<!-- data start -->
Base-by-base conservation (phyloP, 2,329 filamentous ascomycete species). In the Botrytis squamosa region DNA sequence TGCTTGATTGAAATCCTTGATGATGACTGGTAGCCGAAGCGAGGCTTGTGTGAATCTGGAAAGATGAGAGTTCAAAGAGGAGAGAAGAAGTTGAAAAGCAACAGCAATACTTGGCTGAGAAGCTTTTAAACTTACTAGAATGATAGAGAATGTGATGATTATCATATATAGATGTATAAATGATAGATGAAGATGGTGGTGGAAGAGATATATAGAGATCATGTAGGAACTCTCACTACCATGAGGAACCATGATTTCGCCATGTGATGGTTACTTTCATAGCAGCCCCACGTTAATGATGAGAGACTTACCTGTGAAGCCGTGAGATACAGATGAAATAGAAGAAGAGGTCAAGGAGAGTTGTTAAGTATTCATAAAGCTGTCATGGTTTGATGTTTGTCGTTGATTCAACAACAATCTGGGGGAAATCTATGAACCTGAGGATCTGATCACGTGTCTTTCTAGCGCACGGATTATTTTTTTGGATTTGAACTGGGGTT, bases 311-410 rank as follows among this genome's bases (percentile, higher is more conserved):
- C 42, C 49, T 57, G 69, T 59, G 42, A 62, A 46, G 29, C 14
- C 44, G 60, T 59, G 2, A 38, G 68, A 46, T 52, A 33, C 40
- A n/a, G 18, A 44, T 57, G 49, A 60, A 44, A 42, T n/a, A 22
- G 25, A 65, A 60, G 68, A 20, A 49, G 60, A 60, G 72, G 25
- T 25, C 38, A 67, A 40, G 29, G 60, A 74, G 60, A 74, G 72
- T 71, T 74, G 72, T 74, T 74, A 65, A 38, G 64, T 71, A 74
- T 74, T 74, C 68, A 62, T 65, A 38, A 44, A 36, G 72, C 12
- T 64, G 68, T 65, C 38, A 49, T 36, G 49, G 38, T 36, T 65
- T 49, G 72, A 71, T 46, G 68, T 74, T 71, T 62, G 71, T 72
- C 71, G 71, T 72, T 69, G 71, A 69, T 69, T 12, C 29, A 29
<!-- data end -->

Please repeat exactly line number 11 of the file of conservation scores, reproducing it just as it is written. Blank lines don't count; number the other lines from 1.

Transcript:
- C 71, G 71, T 72, T 69, G 71, A 69, T 69, T 12, C 29, A 29